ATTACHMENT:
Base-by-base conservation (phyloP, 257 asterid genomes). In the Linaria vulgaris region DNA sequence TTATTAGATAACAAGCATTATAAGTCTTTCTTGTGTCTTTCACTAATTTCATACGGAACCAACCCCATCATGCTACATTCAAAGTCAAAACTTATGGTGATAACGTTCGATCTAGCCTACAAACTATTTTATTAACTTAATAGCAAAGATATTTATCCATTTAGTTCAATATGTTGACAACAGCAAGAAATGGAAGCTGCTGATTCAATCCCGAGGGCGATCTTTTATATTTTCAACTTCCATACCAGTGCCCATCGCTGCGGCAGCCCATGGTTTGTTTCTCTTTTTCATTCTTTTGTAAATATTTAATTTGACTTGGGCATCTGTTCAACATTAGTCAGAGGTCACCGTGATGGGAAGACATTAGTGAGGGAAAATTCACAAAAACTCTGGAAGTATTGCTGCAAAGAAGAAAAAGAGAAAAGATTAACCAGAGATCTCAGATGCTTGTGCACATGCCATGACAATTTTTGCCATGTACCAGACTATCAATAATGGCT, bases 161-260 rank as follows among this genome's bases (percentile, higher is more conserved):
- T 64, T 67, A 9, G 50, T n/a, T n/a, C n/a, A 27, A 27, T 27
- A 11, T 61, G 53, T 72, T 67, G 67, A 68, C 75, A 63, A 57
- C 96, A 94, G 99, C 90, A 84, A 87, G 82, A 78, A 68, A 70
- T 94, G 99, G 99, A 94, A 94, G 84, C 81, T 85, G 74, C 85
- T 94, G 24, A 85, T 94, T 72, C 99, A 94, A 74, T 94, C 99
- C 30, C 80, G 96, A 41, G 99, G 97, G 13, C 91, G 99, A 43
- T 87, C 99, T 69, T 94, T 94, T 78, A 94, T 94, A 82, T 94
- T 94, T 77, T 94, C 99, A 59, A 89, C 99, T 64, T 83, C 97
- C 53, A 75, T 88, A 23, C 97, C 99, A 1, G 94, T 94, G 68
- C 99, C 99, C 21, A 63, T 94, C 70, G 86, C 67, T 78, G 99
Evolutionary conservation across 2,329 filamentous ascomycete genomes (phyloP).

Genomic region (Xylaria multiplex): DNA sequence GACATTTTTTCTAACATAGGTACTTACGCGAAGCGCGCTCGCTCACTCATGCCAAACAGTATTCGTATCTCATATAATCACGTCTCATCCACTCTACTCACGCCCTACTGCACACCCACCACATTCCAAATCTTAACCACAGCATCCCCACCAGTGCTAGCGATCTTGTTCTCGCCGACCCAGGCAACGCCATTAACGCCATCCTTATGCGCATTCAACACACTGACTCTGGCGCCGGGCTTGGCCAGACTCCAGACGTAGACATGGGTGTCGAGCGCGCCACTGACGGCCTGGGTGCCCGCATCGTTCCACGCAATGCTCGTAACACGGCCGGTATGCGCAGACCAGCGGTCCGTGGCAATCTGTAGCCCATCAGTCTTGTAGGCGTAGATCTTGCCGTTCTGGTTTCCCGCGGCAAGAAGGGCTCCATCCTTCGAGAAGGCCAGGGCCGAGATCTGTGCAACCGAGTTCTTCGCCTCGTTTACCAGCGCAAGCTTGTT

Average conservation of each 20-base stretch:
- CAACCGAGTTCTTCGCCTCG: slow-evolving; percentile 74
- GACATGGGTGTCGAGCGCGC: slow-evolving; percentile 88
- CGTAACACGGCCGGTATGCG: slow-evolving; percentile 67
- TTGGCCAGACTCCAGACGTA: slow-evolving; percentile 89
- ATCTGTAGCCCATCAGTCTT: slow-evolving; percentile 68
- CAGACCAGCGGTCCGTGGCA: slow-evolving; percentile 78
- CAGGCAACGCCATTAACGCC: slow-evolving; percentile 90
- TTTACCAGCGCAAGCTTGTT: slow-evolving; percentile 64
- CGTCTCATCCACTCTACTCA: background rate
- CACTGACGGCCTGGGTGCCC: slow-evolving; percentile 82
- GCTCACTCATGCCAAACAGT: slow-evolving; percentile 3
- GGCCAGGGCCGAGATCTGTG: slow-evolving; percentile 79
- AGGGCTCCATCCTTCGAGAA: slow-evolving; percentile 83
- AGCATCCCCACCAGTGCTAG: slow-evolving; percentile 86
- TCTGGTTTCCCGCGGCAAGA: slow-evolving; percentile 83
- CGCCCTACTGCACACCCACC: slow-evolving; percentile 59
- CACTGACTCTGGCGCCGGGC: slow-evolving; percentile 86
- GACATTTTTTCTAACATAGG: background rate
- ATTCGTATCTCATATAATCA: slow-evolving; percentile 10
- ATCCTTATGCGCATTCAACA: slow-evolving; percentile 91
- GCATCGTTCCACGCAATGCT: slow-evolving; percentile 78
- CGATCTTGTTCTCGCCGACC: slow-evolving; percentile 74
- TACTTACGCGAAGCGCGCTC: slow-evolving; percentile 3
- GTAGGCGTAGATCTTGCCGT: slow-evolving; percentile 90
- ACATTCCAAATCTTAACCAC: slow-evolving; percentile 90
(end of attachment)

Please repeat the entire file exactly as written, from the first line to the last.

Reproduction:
Base-by-base conservation (phyloP, 257 asterid genomes). In the Linaria vulgaris region DNA sequence TTATTAGATAACAAGCATTATAAGTCTTTCTTGTGTCTTTCACTAATTTCATACGGAACCAACCCCATCATGCTACATTCAAAGTCAAAACTTATGGTGATAACGTTCGATCTAGCCTACAAACTATTTTATTAACTTAATAGCAAAGATATTTATCCATTTAGTTCAATATGTTGACAACAGCAAGAAATGGAAGCTGCTGATTCAATCCCGAGGGCGATCTTTTATATTTTCAACTTCCATACCAGTGCCCATCGCTGCGGCAGCCCATGGTTTGTTTCTCTTTTTCATTCTTTTGTAAATATTTAATTTGACTTGGGCATCTGTTCAACATTAGTCAGAGGTCACCGTGATGGGAAGACATTAGTGAGGGAAAATTCACAAAAACTCTGGAAGTATTGCTGCAAAGAAGAAAAAGAGAAAAGATTAACCAGAGATCTCAGATGCTTGTGCACATGCCATGACAATTTTTGCCATGTACCAGACTATCAATAATGGCT, bases 161-260 rank as follows among this genome's bases (percentile, higher is more conserved):
- T 64, T 67, A 9, G 50, T n/a, T n/a, C n/a, A 27, A 27, T 27
- A 11, T 61, G 53, T 72, T 67, G 67, A 68, C 75, A 63, A 57
- C 96, A 94, G 99, C 90, A 84, A 87, G 82, A 78, A 68, A 70
- T 94, G 99, G 99, A 94, A 94, G 84, C 81, T 85, G 74, C 85
- T 94, G 24, A 85, T 94, T 72, C 99, A 94, A 74, T 94, C 99
- C 30, C 80, G 96, A 41, G 99, G 97, G 13, C 91, G 99, A 43
- T 87, C 99, T 69, T 94, T 94, T 78, A 94, T 94, A 82, T 94
- T 94, T 77, T 94, C 99, A 59, A 89, C 99, T 64, T 83, C 97
- C 53, A 75, T 88, A 23, C 97, C 99, A 1, G 94, T 94, G 68
- C 99, C 99, C 21, A 63, T 94, C 70, G 86, C 67, T 78, G 99
Evolutionary conservation across 2,329 filamentous ascomycete genomes (phyloP).

Genomic region (Xylaria multiplex): DNA sequence GACATTTTTTCTAACATAGGTACTTACGCGAAGCGCGCTCGCTCACTCATGCCAAACAGTATTCGTATCTCATATAATCACGTCTCATCCACTCTACTCACGCCCTACTGCACACCCACCACATTCCAAATCTTAACCACAGCATCCCCACCAGTGCTAGCGATCTTGTTCTCGCCGACCCAGGCAACGCCATTAACGCCATCCTTATGCGCATTCAACACACTGACTCTGGCGCCGGGCTTGGCCAGACTCCAGACGTAGACATGGGTGTCGAGCGCGCCACTGACGGCCTGGGTGCCCGCATCGTTCCACGCAATGCTCGTAACACGGCCGGTATGCGCAGACCAGCGGTCCGTGGCAATCTGTAGCCCATCAGTCTTGTAGGCGTAGATCTTGCCGTTCTGGTTTCCCGCGGCAAGAAGGGCTCCATCCTTCGAGAAGGCCAGGGCCGAGATCTGTGCAACCGAGTTCTTCGCCTCGTTTACCAGCGCAAGCTTGTT

Average conservation of each 20-base stretch:
- CAACCGAGTTCTTCGCCTCG: slow-evolving; percentile 74
- GACATGGGTGTCGAGCGCGC: slow-evolving; percentile 88
- CGTAACACGGCCGGTATGCG: slow-evolving; percentile 67
- TTGGCCAGACTCCAGACGTA: slow-evolving; percentile 89
- ATCTGTAGCCCATCAGTCTT: slow-evolving; percentile 68
- CAGACCAGCGGTCCGTGGCA: slow-evolving; percentile 78
- CAGGCAACGCCATTAACGCC: slow-evolving; percentile 90
- TTTACCAGCGCAAGCTTGTT: slow-evolving; percentile 64
- CGTCTCATCCACTCTACTCA: background rate
- CACTGACGGCCTGGGTGCCC: slow-evolving; percentile 82
- GCTCACTCATGCCAAACAGT: slow-evolving; percentile 3
- GGCCAGGGCCGAGATCTGTG: slow-evolving; percentile 79
- AGGGCTCCATCCTTCGAGAA: slow-evolving; percentile 83
- AGCATCCCCACCAGTGCTAG: slow-evolving; percentile 86
- TCTGGTTTCCCGCGGCAAGA: slow-evolving; percentile 83
- CGCCCTACTGCACACCCACC: slow-evolving; percentile 59
- CACTGACTCTGGCGCCGGGC: slow-evolving; percentile 86
- GACATTTTTTCTAACATAGG: background rate
- ATTCGTATCTCATATAATCA: slow-evolving; percentile 10
- ATCCTTATGCGCATTCAACA: slow-evolving; percentile 91
- GCATCGTTCCACGCAATGCT: slow-evolving; percentile 78
- CGATCTTGTTCTCGCCGACC: slow-evolving; percentile 74
- TACTTACGCGAAGCGCGCTC: slow-evolving; percentile 3
- GTAGGCGTAGATCTTGCCGT: slow-evolving; percentile 90
- ACATTCCAAATCTTAACCAC: slow-evolving; percentile 90